While the Federal Reserve believes it will take a major step next week toward making its policies more transparent, financial markets are bracing for considerable confusion.
Fundamentally, the criticism revolves around some key aspects of the Fed’s new communications strategy to publish for the first time the forecasts of its members for the benchmark federal funds rate.
While many Fed watchers say the move should be helpful to markets over the long term, even the most experienced observers say they don't understand exactly how the new policy will work.
Some of the concerns are logistical and can be resolved with a simple briefing by the Fed; but others cut to the heart of the policy and may not be resolved either easily or ever.
A big part of the confusion is over timing. The Fed plans to release its usual statement about the policy meeting at 12:30 pm on Wednesday. It will then release its interest-rate forecasts and quarterly estimates for economic growth, unemploymentand inflationat 2 pm. After that, Fed Chairman Ben Bernanke will hold a 2:15 pm press conference, where reporters can ask questions about the new policy.
For now, here's what Fed watchers are worried about:
1) If the Fed is publishing its interest rate forecast later in the afternoon, how will it word the policy statement that comes out at 12:30? The markets closely follow these policy statements, which recently have included the forecast that the Fed expects interest rates to remain low until mid-2013. Some are predicting that the forecast will now disappear.
2) If policymakers do leave the timing out of the statement, will markets view that as a hawkish development in monetary policy, or will they know to wait for the coming forecasts later in the day?
3) Even if markets know the rate forecasts will come later, Wall Street analysts point out that there's a one-hour-and-thirty-minute gap between the policy statement and the rate forecast. That leaves markets wondering about the future path of interest rates between 12:30 p.m and 2 p.m. And markets hate uncertainty.
4) To what extent will the Fed ensure that the median forecasts for interest-rate increases actually dovetail with what the committee believes is the best policy? While perhaps far-fetched, it’s possible that the two could differ. For example, what if the median forecast sees interest rates rising in mid-2014, but the committee thinks the best policy is to keep forecasting that interest rates will remain low through mid-2015? There’s no guarantee that the two will match, unless committee members change their individual forecasts to match the committee’s policy statement.
This last question is perhaps the most vexing and cuts to the issue of what exactly these interest-rate forecasts are supposed to be. The minutes of the December meeting, in which the decision was initially announced, only say the Fed will provide “information about participants’ projections of the appropriate level of the target federal funds rate.”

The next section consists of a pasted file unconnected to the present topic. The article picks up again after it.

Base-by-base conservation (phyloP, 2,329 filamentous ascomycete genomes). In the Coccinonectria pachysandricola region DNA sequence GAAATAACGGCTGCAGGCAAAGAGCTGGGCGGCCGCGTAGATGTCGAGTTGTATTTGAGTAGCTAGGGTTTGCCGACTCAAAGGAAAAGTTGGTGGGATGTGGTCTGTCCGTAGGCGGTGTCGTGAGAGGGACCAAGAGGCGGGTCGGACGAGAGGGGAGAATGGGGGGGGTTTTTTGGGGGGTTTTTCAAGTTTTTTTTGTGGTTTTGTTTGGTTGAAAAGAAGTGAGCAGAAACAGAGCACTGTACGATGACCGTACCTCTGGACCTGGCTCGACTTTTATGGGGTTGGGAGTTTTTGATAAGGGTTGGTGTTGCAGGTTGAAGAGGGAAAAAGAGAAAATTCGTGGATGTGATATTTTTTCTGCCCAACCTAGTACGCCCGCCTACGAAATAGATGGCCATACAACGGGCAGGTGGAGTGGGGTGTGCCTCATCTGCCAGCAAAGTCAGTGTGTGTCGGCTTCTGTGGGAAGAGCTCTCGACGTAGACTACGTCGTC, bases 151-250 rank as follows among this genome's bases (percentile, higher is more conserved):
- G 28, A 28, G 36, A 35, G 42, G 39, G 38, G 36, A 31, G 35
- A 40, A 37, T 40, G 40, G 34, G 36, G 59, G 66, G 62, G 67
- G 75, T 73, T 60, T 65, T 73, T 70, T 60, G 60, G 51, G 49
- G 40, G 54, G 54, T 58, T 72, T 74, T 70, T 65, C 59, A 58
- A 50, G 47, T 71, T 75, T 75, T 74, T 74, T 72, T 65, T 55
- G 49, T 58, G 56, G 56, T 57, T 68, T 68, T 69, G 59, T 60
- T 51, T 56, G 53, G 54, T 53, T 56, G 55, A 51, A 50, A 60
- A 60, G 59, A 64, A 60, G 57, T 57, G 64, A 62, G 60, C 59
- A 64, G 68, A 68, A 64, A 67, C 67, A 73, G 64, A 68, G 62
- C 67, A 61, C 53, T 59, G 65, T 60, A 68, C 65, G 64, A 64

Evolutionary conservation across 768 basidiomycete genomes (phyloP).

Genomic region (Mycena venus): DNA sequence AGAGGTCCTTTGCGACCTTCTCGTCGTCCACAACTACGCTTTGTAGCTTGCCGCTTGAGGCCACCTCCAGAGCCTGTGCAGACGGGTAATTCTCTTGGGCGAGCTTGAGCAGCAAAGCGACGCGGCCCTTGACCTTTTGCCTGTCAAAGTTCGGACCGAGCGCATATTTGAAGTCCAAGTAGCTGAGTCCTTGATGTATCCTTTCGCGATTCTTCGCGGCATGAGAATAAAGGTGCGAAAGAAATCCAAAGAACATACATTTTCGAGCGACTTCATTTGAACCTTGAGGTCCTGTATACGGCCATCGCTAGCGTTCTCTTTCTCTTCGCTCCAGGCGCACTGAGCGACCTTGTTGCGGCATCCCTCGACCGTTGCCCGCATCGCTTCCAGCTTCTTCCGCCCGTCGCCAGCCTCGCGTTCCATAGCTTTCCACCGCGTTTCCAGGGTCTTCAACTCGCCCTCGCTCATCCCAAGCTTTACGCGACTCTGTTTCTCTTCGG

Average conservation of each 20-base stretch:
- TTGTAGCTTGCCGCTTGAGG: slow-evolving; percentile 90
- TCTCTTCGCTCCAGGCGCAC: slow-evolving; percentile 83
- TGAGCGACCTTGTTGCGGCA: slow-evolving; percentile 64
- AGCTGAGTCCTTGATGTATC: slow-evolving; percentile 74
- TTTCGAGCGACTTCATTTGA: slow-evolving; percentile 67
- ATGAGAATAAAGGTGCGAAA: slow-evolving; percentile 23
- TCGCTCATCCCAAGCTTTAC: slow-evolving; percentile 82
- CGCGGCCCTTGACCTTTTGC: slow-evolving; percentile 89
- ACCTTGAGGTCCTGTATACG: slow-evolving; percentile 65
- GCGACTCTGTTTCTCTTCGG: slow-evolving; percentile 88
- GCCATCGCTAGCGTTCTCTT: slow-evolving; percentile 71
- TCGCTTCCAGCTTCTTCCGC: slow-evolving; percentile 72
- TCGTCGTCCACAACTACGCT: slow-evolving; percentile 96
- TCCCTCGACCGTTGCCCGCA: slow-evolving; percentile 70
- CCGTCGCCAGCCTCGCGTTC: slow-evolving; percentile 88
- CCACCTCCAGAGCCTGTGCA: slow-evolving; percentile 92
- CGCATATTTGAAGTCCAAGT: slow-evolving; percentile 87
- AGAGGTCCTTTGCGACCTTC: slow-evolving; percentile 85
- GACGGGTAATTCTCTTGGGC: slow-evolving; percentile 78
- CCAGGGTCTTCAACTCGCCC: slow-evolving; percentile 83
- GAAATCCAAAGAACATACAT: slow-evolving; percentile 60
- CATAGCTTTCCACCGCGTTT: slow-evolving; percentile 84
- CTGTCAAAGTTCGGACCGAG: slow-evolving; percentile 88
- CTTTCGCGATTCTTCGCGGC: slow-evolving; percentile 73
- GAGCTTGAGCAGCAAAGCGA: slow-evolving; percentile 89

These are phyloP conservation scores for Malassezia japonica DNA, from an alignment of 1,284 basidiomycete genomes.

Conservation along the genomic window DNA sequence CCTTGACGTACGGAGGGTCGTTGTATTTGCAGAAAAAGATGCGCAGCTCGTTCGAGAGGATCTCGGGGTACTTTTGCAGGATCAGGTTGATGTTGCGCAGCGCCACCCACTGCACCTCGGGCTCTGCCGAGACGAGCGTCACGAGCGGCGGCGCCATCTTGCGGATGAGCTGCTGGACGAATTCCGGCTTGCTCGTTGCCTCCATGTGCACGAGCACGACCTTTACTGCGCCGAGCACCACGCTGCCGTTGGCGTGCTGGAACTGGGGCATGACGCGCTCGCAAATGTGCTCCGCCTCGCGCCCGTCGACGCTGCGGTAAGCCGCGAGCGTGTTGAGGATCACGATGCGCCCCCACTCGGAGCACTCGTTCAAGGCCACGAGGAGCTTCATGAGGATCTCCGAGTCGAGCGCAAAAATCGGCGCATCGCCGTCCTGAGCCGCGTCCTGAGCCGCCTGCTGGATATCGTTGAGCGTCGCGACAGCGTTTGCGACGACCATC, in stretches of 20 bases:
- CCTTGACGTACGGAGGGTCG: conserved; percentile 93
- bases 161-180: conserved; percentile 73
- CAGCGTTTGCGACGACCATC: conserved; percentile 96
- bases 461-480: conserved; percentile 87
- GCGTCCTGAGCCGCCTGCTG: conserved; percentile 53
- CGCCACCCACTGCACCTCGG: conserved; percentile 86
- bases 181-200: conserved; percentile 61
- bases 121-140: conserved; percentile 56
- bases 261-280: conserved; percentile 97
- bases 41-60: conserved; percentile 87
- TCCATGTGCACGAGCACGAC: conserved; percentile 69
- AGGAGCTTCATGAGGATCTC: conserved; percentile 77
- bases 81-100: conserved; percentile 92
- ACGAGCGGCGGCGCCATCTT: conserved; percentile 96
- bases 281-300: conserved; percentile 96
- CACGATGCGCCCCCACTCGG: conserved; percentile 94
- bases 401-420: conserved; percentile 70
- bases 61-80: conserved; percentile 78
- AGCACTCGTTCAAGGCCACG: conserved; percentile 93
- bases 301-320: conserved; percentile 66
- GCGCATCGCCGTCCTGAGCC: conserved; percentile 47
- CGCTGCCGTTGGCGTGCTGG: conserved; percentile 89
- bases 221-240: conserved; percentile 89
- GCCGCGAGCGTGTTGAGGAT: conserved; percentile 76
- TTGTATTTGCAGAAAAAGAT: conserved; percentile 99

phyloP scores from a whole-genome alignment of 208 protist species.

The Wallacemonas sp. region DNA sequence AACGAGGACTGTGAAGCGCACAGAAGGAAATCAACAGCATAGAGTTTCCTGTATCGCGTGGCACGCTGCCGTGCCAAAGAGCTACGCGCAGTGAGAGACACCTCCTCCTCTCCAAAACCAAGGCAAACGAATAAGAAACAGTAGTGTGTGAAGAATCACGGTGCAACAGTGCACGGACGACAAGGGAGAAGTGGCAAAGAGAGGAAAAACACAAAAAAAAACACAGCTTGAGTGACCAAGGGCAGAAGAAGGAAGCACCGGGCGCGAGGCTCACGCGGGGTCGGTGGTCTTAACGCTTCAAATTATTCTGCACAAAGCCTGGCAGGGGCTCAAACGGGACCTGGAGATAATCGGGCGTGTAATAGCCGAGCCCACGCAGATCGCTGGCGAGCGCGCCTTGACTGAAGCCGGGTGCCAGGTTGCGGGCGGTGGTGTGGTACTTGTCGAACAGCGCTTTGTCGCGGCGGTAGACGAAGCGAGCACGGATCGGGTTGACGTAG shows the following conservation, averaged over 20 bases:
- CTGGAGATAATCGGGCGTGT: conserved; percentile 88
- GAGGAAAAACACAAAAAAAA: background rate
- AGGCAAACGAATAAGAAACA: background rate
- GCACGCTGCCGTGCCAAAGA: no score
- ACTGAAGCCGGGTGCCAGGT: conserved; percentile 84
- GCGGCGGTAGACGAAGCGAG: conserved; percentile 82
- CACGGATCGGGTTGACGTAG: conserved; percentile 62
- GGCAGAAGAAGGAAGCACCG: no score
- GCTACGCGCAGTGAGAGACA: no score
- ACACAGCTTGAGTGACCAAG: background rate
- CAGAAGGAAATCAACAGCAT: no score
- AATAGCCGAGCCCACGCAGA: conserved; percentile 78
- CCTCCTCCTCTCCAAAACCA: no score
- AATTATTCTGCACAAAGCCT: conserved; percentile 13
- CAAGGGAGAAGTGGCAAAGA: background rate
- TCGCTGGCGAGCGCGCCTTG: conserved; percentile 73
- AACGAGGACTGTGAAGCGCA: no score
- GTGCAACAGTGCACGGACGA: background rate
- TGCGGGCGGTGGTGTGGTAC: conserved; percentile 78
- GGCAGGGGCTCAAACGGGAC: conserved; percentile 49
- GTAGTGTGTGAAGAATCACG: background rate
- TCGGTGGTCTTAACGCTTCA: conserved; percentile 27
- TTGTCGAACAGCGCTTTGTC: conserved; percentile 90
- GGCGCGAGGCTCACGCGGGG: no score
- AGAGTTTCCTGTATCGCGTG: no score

But Lou Crandall of Wrightson ICAP wonders if those projections represent preferences or projections of likely outcomes. That is, is the interest-rate path the one a committee member would like to see, or the one that he or she believes is most likely?
Crandall notes that some committee members in the past have recommended a negative interest-rate path—that is, charging banks to keep excess reserves on deposit at the Fed. Would those members at the time have projected a negative interest rate, even though there were strong objections to that path from other committee members?
And, if these are preferences, then should a committee member tailor the forecast to match the consensus on the committee for the optimal policy path?
Late Friday, the Fed released a statement saying the forecasts would represent individual members' outlook for rates that is consistent with the Fed's dual mandate of low inflation and full employment.
Criticism of the policy also comes from within the Fed itself. The minutes note: “Some participants expressed concern that publishing information about participants’ individual policy projections could confuse the public.”
The specific concern is that the public will mistake the projections for a promise to keep rates low. The minutes say that “most participants” believe the concern can be managed through public comments by committee members.
St. Louis Fed President Jim Bullard did not give a resounding endorsement of the new policy at a press conference in Chicago earlier this month. He said he would prefer that the Fed publish the staff’s interest-rate projections, rather than individual members.
Drew Matus, economist at UBS, adds that markets may discount whatever long-term projections the Fed makes about interest rates because Fed Chairman Ben Bernanke’s second term ends in January 2014, when he could leave office.
So Fed policy could be in for an overhaul within the time frame of the current interest rate forecasts.
Finally, several Fed observers have said that the interest-rate projections would actually be helpful for them if the Fed linked the individual member rate forecasts with their outlooks on unemployment, inflation and growth.
This would tell Wall Street about the way individual members see the relationship between the Fed funds rate and the broader economy. That is something that could be considered by the committee.